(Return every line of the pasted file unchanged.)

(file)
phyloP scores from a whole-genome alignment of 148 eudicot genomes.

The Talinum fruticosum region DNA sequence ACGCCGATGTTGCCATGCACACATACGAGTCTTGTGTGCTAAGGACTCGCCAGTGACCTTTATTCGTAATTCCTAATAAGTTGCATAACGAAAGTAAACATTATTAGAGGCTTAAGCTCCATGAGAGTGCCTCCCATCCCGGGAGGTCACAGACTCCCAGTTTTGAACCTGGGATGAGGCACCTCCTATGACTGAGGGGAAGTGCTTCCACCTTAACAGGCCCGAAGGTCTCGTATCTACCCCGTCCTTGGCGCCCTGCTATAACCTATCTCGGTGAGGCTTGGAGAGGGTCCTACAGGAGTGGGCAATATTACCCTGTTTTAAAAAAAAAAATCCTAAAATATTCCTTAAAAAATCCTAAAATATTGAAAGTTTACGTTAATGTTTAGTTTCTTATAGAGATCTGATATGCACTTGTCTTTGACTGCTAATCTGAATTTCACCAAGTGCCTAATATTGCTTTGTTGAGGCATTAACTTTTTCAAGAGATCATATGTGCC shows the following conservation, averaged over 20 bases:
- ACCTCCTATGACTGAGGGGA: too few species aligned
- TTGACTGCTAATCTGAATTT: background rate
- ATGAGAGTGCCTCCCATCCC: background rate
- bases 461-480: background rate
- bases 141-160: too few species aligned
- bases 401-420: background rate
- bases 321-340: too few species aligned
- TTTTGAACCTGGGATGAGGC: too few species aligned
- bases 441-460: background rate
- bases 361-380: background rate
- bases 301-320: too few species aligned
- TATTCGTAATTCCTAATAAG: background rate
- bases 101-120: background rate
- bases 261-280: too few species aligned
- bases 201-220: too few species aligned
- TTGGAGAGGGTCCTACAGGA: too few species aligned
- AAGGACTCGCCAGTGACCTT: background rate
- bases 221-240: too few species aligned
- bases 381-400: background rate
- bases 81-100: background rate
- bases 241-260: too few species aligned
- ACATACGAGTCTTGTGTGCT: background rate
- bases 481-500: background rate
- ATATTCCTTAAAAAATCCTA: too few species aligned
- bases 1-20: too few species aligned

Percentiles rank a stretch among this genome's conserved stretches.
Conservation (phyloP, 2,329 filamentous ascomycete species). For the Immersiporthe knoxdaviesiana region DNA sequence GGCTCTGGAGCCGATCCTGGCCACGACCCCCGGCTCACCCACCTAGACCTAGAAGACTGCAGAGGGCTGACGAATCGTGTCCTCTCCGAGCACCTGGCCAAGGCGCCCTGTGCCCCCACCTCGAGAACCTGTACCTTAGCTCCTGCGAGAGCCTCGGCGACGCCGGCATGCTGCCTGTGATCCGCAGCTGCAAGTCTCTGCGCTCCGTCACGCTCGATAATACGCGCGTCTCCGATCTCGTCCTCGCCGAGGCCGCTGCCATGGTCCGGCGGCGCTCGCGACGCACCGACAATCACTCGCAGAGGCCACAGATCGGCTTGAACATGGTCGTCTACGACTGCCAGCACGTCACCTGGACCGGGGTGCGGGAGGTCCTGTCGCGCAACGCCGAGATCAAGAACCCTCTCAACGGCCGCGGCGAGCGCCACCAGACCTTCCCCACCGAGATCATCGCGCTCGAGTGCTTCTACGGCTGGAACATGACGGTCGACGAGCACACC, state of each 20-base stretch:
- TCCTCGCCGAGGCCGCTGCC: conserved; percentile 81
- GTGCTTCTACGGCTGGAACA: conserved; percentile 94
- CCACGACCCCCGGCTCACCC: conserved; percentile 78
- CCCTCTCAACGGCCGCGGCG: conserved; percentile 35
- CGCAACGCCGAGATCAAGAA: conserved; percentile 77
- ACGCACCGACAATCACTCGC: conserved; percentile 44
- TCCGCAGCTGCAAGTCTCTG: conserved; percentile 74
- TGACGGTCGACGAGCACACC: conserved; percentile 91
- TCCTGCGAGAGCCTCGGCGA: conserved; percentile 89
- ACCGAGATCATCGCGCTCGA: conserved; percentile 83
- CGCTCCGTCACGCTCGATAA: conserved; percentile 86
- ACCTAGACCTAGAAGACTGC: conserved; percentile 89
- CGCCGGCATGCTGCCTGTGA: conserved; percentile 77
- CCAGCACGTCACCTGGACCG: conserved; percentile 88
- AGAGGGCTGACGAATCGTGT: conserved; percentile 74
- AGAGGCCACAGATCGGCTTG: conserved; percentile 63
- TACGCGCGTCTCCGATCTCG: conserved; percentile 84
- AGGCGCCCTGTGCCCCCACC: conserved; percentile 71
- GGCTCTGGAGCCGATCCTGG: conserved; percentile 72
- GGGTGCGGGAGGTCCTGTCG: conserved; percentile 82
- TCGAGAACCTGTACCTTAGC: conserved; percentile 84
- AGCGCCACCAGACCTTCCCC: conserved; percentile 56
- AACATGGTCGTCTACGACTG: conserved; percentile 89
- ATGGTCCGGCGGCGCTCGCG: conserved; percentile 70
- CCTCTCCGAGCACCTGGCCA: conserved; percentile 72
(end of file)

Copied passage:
phyloP scores from a whole-genome alignment of 148 eudicot genomes.

The Talinum fruticosum region DNA sequence ACGCCGATGTTGCCATGCACACATACGAGTCTTGTGTGCTAAGGACTCGCCAGTGACCTTTATTCGTAATTCCTAATAAGTTGCATAACGAAAGTAAACATTATTAGAGGCTTAAGCTCCATGAGAGTGCCTCCCATCCCGGGAGGTCACAGACTCCCAGTTTTGAACCTGGGATGAGGCACCTCCTATGACTGAGGGGAAGTGCTTCCACCTTAACAGGCCCGAAGGTCTCGTATCTACCCCGTCCTTGGCGCCCTGCTATAACCTATCTCGGTGAGGCTTGGAGAGGGTCCTACAGGAGTGGGCAATATTACCCTGTTTTAAAAAAAAAAATCCTAAAATATTCCTTAAAAAATCCTAAAATATTGAAAGTTTACGTTAATGTTTAGTTTCTTATAGAGATCTGATATGCACTTGTCTTTGACTGCTAATCTGAATTTCACCAAGTGCCTAATATTGCTTTGTTGAGGCATTAACTTTTTCAAGAGATCATATGTGCC shows the following conservation, averaged over 20 bases:
- ACCTCCTATGACTGAGGGGA: too few species aligned
- TTGACTGCTAATCTGAATTT: background rate
- ATGAGAGTGCCTCCCATCCC: background rate
- bases 461-480: background rate
- bases 141-160: too few species aligned
- bases 401-420: background rate
- bases 321-340: too few species aligned
- TTTTGAACCTGGGATGAGGC: too few species aligned
- bases 441-460: background rate
- bases 361-380: background rate
- bases 301-320: too few species aligned
- TATTCGTAATTCCTAATAAG: background rate
- bases 101-120: background rate
- bases 261-280: too few species aligned
- bases 201-220: too few species aligned
- TTGGAGAGGGTCCTACAGGA: too few species aligned
- AAGGACTCGCCAGTGACCTT: background rate
- bases 221-240: too few species aligned
- bases 381-400: background rate
- bases 81-100: background rate
- bases 241-260: too few species aligned
- ACATACGAGTCTTGTGTGCT: background rate
- bases 481-500: background rate
- ATATTCCTTAAAAAATCCTA: too few species aligned
- bases 1-20: too few species aligned

Percentiles rank a stretch among this genome's conserved stretches.
Conservation (phyloP, 2,329 filamentous ascomycete species). For the Immersiporthe knoxdaviesiana region DNA sequence GGCTCTGGAGCCGATCCTGGCCACGACCCCCGGCTCACCCACCTAGACCTAGAAGACTGCAGAGGGCTGACGAATCGTGTCCTCTCCGAGCACCTGGCCAAGGCGCCCTGTGCCCCCACCTCGAGAACCTGTACCTTAGCTCCTGCGAGAGCCTCGGCGACGCCGGCATGCTGCCTGTGATCCGCAGCTGCAAGTCTCTGCGCTCCGTCACGCTCGATAATACGCGCGTCTCCGATCTCGTCCTCGCCGAGGCCGCTGCCATGGTCCGGCGGCGCTCGCGACGCACCGACAATCACTCGCAGAGGCCACAGATCGGCTTGAACATGGTCGTCTACGACTGCCAGCACGTCACCTGGACCGGGGTGCGGGAGGTCCTGTCGCGCAACGCCGAGATCAAGAACCCTCTCAACGGCCGCGGCGAGCGCCACCAGACCTTCCCCACCGAGATCATCGCGCTCGAGTGCTTCTACGGCTGGAACATGACGGTCGACGAGCACACC, state of each 20-base stretch:
- TCCTCGCCGAGGCCGCTGCC: conserved; percentile 81
- GTGCTTCTACGGCTGGAACA: conserved; percentile 94
- CCACGACCCCCGGCTCACCC: conserved; percentile 78
- CCCTCTCAACGGCCGCGGCG: conserved; percentile 35
- CGCAACGCCGAGATCAAGAA: conserved; percentile 77
- ACGCACCGACAATCACTCGC: conserved; percentile 44
- TCCGCAGCTGCAAGTCTCTG: conserved; percentile 74
- TGACGGTCGACGAGCACACC: conserved; percentile 91
- TCCTGCGAGAGCCTCGGCGA: conserved; percentile 89
- ACCGAGATCATCGCGCTCGA: conserved; percentile 83
- CGCTCCGTCACGCTCGATAA: conserved; percentile 86
- ACCTAGACCTAGAAGACTGC: conserved; percentile 89
- CGCCGGCATGCTGCCTGTGA: conserved; percentile 77
- CCAGCACGTCACCTGGACCG: conserved; percentile 88
- AGAGGGCTGACGAATCGTGT: conserved; percentile 74
- AGAGGCCACAGATCGGCTTG: conserved; percentile 63
- TACGCGCGTCTCCGATCTCG: conserved; percentile 84
- AGGCGCCCTGTGCCCCCACC: conserved; percentile 71
- GGCTCTGGAGCCGATCCTGG: conserved; percentile 72
- GGGTGCGGGAGGTCCTGTCG: conserved; percentile 82
- TCGAGAACCTGTACCTTAGC: conserved; percentile 84
- AGCGCCACCAGACCTTCCCC: conserved; percentile 56
- AACATGGTCGTCTACGACTG: conserved; percentile 89
- ATGGTCCGGCGGCGCTCGCG: conserved; percentile 70
- CCTCTCCGAGCACCTGGCCA: conserved; percentile 72